The night was wide, and furnished scant
With but a single star,
That often as a cloud it met
Blew out itself for fear.
The wind pursued the little bush,
And drove away the leaves
November left; then clambered up
And fretted in the eaves.
No squirrel went abroad;
A dog’s belated feet
Like intermittent plush were heard
Adown the empty street.
To feel if blinds be fast,
And closer to the fire
Her little rocking-chair to draw,
And shiver for the poor,
The housewife’s gentle task.~Emily Dickinson
“How pleasanter,” said she
Unto the sofa opposite,
“The sleet than May—no thee!”
This is a perfect poem for the start of December, in so many ways. Dickinson begins with the image of a vast night whose darkness is interrupted only by a lone star–and that star is frequently obscured by scudding clouds. With the personification of the star as fearfully extinguishing itself, the poet captures the very human sense of apprehension many of us feel as we approach the darkest day of the year.
November in this poem is like a small, disgruntled creature–it leaves, but then doesn’t, climbing up into the eaves to linger and fret. Just as there is but a lone star in the sky, there is a single living creature out on this dark, cold night–a dog, returning home late, padding almost silently along. Does plush make a sound? The speaker says it does–but it must be a sound that is all but silent. With the wind blowing, how could anyone hear that plush?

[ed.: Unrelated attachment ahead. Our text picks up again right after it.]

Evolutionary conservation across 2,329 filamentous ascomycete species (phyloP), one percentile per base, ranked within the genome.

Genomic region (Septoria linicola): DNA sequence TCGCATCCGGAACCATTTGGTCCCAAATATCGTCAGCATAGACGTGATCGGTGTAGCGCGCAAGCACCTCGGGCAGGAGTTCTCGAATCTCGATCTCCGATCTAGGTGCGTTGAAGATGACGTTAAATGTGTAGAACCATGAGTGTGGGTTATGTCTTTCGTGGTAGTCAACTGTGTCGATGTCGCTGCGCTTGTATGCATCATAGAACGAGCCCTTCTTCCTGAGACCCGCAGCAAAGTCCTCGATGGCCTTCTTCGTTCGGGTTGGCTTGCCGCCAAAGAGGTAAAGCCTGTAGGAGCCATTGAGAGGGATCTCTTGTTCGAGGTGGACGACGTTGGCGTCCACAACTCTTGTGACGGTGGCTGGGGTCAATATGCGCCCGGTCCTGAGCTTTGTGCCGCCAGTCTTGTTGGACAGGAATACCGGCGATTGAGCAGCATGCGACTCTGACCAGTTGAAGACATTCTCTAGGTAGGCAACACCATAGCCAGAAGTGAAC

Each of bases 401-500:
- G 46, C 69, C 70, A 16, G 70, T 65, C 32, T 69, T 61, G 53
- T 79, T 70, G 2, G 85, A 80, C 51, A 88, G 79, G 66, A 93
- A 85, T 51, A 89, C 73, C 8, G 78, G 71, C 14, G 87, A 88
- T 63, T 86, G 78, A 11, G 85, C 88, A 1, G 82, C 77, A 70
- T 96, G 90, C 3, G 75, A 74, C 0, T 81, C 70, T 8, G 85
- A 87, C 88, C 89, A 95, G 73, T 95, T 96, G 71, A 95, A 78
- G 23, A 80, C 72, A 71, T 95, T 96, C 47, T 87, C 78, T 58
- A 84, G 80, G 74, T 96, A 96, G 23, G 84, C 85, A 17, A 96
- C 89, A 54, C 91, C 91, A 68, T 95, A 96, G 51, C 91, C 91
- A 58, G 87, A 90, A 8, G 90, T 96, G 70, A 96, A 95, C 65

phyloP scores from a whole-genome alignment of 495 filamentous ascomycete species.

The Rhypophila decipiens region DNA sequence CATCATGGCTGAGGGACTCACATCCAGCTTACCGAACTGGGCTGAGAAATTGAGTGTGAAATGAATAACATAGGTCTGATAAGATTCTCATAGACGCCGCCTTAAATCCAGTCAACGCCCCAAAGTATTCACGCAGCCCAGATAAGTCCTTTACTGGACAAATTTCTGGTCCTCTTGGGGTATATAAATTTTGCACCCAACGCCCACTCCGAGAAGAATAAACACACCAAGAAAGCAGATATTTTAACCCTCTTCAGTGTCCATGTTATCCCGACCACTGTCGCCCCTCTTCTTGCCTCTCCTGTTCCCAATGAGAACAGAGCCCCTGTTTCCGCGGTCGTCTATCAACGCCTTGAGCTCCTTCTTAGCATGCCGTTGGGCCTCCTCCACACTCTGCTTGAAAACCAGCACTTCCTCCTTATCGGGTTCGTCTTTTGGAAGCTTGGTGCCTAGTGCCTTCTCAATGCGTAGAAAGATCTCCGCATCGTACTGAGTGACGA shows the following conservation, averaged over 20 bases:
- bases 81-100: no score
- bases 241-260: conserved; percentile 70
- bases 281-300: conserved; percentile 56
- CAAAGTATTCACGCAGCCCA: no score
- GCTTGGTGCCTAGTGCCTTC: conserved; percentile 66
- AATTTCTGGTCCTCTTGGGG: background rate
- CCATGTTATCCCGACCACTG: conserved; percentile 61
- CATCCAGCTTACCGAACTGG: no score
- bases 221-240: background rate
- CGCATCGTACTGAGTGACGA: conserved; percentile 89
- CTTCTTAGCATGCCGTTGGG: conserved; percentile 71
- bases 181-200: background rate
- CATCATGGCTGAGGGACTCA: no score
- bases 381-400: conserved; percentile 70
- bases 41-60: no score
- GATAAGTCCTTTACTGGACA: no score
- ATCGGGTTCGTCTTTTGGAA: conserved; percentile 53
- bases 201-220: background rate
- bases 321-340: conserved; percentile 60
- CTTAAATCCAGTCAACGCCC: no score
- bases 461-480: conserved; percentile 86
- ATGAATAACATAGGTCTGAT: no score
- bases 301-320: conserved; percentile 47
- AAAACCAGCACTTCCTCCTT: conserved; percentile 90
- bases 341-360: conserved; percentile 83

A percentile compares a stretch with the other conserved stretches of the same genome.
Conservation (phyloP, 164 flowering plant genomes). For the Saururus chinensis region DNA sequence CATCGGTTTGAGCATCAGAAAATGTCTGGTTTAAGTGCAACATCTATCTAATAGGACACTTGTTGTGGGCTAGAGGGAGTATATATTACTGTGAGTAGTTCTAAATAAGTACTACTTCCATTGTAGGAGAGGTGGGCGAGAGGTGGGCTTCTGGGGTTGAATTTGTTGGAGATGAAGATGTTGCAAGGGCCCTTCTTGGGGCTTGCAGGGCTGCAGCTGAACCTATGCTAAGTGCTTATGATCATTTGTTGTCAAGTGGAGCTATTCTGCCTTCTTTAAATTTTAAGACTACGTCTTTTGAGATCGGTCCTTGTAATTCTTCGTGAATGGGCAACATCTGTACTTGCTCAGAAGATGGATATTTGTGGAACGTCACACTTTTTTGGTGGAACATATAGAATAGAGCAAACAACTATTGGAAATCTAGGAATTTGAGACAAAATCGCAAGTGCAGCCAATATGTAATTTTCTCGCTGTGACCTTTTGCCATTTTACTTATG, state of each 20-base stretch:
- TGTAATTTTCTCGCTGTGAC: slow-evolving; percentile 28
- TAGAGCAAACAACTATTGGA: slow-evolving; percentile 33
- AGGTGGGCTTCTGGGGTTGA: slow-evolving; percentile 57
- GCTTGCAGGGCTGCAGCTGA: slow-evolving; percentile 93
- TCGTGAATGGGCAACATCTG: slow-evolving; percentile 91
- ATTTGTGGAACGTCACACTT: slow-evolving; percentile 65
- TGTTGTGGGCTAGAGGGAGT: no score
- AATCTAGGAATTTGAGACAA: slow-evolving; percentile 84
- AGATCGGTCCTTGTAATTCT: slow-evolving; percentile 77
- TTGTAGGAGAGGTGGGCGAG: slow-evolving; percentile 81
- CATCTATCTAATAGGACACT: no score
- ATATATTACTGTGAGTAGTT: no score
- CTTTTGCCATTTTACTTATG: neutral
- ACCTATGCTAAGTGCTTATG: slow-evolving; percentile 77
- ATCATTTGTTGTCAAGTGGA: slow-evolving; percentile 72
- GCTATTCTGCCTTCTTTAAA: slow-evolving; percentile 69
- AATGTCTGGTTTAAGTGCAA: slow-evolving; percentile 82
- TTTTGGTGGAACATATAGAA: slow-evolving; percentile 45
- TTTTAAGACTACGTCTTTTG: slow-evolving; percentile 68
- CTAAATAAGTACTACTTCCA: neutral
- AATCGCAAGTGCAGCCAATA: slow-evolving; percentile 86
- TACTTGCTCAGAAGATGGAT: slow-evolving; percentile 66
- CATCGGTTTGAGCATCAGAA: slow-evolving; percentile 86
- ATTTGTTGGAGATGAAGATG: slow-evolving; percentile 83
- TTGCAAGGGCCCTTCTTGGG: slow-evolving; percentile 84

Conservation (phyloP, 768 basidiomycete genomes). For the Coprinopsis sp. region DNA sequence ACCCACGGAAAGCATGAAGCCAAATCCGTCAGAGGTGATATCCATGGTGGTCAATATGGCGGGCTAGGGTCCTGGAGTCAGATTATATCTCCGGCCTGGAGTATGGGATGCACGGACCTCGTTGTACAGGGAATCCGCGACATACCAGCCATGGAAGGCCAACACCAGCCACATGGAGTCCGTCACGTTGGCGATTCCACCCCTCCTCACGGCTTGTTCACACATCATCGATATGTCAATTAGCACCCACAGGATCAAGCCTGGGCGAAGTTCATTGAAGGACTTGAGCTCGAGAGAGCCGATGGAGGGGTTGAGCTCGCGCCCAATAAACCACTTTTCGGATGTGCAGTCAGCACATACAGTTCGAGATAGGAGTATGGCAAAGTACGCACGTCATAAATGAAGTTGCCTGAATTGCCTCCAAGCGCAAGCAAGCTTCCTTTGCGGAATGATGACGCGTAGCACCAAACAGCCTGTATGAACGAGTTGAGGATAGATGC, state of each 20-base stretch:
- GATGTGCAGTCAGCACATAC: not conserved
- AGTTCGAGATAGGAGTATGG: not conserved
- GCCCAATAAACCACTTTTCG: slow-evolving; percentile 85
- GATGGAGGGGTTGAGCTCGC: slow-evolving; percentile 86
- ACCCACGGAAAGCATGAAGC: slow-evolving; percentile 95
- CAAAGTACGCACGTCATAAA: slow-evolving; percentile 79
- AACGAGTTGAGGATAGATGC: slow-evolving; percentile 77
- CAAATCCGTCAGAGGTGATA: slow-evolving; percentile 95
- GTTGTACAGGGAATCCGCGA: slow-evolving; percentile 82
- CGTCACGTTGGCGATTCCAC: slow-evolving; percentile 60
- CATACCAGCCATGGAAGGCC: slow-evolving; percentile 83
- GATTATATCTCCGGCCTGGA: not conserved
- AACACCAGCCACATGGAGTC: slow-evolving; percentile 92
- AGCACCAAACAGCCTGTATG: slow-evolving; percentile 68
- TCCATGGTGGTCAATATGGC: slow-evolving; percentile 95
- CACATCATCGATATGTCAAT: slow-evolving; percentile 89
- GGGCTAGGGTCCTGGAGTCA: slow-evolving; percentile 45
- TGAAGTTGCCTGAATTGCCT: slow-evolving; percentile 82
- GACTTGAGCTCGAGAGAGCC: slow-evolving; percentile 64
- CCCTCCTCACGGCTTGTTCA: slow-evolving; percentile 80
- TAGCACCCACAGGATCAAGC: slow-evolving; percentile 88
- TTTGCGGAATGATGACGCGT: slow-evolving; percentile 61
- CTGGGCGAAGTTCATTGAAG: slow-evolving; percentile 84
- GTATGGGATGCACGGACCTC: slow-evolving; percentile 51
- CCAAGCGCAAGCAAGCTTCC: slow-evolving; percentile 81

In the last two stanzas, the speaker brings us inside a home, where a houswife’s duties are to make sure the blinds are fastened against the night and weather, and to “shiver for the poor.” In the final stanza, the woman addresses “the sofa opposite”–presumably there is someone there? Her spouse? A child? A friend? Maybe a cat or dog?? She remarks that the inclement weather is more pleasant than May. It’s an interesting comment–on one hand, it’s unexpected. Of course May is more pleasant. But for the housewife, May likely means all manner of chores, while the sleet affords her the opportunity to sit, cozy by the fire.
The last line, however–or rather, the last two words–are perplexing. The housewife says that the sleet is more pleasant than May, and then adds, “no thee!” She’s addressing the sofa opposite, and if there’s someone on it, what do we make of this remark? Is she saying, “No, you are more pleasant than May,” or is she saying that sleet is more pleasant than May because there is now “no thee”? She could either be complimenting or issuing a Dickinson-style burn. I really can’t tell which one. What do you think?